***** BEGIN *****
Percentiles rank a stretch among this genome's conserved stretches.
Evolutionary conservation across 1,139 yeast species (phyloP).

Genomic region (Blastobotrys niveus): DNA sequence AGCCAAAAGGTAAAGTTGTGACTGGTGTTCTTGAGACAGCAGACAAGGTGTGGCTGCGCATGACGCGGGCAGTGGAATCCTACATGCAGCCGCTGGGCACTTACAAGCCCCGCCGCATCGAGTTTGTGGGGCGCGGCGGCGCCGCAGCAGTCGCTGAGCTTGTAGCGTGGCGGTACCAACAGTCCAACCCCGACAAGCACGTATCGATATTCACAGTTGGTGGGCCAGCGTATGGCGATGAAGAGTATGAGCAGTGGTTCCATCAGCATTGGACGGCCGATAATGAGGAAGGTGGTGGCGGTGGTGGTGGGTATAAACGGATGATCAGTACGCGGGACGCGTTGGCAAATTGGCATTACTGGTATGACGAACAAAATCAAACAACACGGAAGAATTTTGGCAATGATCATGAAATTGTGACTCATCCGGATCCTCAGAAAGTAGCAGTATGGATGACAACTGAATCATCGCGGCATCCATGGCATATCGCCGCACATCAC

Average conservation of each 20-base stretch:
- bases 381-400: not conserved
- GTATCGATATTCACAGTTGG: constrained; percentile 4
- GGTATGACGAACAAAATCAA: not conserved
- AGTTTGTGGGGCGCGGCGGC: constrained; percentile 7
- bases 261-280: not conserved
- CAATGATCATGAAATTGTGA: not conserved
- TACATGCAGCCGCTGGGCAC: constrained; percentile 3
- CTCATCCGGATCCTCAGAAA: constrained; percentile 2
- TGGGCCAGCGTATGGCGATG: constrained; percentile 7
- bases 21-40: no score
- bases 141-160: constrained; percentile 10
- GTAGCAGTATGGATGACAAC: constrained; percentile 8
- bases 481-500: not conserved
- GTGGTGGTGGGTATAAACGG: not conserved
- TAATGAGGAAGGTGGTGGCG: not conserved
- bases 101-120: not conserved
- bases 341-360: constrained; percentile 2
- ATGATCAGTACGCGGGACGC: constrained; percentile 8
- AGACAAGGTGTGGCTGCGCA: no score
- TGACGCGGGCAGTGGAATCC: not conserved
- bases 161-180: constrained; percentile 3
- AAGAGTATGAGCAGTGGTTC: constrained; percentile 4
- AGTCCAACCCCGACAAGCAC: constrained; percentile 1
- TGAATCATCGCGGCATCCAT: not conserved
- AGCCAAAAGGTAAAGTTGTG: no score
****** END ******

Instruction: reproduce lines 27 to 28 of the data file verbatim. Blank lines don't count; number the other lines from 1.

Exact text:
- AGTCCAACCCCGACAAGCAC: constrained; percentile 1
- TGAATCATCGCGGCATCCAT: not conserved